Burgundy Goes Modern

I believe Burgundy makes finest range of Chardonnay wines in the world. In an era when global Chardonnay styles are evolving to have less oak and more fruit, I am happy to say that Burgundy is adapting quite well. Two wines I have recently tasted – one from Chablis and the other from Pouilly Fuisse – reflect this new lighter, less oaked Chardonnay style, but each still has the Burgundian elegance and unique sense of terroir.

Domaine Seguinot – Bordet is a Chablis producer who bridges old world restraint and minerality with new world fruit and vibrancy. This Domaine dates back to the 16th century. Their vines grow on prized rich Kimmeridgean Clay and on south/south-east facing slopes. The combination of aspect and these maritime-based soils gives Seguinot-Bordet a unique quality – ripe fruit with an almost iodine-like minerality.

Seguinot – Bordet makes a range of wines, but the most modern style is their basic Chablis. This is a wine with fresh green fruit – apple and pear, along side hints of lemon. Underlying these flavors is a minerality that is reminiscent of what you might find in fresh-shucked oysters or clams. There is no oak here, but just enough lees contact to add a light biscuity note. The overall result is a stunning wine that has layers of flavor and elegance despite its light body and fresher style.

The Domaine Seguinot Chablis is a modern wine but clearly reflects the terroir of its region of origin. The lighter, greener fruit, underlying minerality and crisp, vibrant acidity all point to a definite sense of place: Chablis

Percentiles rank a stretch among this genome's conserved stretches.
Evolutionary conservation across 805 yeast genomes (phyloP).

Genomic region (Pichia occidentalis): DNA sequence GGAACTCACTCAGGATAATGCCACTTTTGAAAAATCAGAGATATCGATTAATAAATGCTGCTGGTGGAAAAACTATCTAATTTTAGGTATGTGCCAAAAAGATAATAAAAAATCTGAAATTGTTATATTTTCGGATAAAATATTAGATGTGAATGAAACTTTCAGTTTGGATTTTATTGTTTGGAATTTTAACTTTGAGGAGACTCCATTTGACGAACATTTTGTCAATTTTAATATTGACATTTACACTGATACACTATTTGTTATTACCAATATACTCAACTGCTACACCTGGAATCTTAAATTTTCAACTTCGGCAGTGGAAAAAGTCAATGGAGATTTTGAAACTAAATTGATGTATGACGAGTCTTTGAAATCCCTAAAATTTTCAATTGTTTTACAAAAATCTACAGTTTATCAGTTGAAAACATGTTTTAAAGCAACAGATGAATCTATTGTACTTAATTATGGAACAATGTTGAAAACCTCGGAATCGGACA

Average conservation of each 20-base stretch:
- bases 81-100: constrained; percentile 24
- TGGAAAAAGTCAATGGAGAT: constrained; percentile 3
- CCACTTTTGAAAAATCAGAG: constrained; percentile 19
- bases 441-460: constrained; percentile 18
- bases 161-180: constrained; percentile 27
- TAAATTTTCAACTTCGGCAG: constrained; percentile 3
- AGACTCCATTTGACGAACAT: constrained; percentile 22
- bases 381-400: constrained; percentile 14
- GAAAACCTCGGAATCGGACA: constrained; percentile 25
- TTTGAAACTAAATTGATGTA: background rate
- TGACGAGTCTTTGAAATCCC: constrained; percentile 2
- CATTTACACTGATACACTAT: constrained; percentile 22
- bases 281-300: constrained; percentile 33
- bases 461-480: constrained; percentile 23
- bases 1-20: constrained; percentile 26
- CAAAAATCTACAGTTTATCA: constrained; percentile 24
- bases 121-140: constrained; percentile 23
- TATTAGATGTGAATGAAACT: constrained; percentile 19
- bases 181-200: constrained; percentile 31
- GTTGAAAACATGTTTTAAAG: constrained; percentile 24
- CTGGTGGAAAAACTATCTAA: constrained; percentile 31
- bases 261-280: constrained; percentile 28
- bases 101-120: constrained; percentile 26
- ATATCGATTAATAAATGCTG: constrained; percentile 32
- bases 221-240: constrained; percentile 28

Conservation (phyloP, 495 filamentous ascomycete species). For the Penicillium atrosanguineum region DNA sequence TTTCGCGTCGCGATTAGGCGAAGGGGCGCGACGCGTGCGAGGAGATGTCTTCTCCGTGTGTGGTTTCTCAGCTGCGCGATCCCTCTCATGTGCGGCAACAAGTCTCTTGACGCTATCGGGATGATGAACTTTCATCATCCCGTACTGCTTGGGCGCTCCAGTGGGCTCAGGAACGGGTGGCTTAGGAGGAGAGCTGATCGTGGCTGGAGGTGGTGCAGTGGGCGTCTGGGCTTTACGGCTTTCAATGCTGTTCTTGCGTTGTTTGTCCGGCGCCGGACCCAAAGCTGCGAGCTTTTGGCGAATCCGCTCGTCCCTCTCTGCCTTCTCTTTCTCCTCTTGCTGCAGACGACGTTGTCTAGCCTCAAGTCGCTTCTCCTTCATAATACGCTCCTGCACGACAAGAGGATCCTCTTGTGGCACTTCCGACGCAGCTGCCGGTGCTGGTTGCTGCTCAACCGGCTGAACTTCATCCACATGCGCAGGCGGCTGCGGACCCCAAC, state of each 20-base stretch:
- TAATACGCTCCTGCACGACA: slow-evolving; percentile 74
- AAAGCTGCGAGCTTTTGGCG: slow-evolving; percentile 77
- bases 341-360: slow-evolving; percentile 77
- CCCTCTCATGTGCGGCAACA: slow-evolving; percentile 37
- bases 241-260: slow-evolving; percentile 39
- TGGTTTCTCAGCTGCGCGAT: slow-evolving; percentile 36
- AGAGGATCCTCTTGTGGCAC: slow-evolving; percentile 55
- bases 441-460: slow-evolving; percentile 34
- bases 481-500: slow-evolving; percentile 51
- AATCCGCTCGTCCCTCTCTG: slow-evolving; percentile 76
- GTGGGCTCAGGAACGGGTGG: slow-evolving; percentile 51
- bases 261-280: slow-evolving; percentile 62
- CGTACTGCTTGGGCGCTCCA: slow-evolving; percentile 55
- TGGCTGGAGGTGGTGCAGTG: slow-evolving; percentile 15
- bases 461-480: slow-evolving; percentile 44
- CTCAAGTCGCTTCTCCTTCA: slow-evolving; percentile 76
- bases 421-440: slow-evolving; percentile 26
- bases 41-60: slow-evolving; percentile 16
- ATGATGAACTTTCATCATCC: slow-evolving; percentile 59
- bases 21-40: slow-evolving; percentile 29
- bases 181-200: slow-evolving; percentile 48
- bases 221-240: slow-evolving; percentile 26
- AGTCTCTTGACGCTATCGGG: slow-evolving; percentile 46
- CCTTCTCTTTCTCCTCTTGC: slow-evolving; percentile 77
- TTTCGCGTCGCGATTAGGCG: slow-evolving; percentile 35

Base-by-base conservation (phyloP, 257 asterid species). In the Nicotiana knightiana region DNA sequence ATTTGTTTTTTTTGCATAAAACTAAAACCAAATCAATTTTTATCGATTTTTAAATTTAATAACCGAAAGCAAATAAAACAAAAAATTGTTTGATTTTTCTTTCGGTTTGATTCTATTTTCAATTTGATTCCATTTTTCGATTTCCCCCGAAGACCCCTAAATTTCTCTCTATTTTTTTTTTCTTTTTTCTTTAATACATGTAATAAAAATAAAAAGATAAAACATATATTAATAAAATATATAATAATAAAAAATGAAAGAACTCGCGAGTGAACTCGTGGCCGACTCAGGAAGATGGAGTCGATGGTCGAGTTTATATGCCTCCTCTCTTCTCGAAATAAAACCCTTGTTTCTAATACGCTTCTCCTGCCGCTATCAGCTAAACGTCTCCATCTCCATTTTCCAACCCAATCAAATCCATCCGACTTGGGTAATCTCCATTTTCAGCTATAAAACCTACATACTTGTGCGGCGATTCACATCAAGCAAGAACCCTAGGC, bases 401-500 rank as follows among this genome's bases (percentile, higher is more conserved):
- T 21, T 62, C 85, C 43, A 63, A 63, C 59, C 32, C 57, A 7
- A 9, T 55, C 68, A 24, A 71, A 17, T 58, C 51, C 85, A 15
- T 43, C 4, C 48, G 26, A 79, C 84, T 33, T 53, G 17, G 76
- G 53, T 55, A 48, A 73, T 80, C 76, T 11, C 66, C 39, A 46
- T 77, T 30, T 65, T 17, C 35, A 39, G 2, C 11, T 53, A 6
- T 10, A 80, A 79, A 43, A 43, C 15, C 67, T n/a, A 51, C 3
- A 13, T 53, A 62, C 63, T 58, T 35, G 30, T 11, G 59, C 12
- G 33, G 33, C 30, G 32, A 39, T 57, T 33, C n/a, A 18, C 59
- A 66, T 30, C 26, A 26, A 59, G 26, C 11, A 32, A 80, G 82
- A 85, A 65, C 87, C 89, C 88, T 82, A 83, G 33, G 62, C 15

Pouilly Fuisse is at the opposite end of Burgundy – in the south where the limestone soil gives way to granite and clay. These “escarpments” or cliffs of limestone that make up Pouilly Fuisse almost look like the fingers of a hand complete with knuckles. On these “fingers” vineyards are planted and the result are vines growing in sun-trapped amphitheaters. The Chardonnay grapes pick up the minerality of the soil while also becoming incredibly ripe.

Maison JJ Vincent’s “Marie Antoinette” is a wine that has the minerality and flavors (ripe peach stone fruit and red apple) that you expect from Pouilly Fuisse. But this is a modern wine. The fruit is vibrant and refreshing, and the minerality adds texture while still saying “I am from Pouilly Fuisse.” There is a little vanilla and toast underlying the flavors that reflects Burgundian tradition. The oak and lees contact is handled in a way, however, that is subtle and rather than adding weight. It provides complexity that takes this wine beyond just being a “good quaffer.”

Vincent’s fresh modern style Pouilly Fuisse is deliberate. The producer, who also makes a more traditional wine under the “Chateau Fuisse” label, has sourced most of the fruit from younger vines in the village of Vergisson. These plants are at double the altitude of vines in the village of Fuisse. The result is more acidity and energy in the wine. Only 25% of the wine sees any oak, which allows more subtlety and primary fruit expression.

In an era of globalization, easy instant information sharing and winemakers traveling to all parts of the world to work vintages, there is a danger of “sameness” in wine. The two producers I have discussed here have embraced modern trends but still kept elements that make them unique to their specific regions and traditions. In a wine world with new dynamics Burgundy has more than kept up with changing techniques and trends.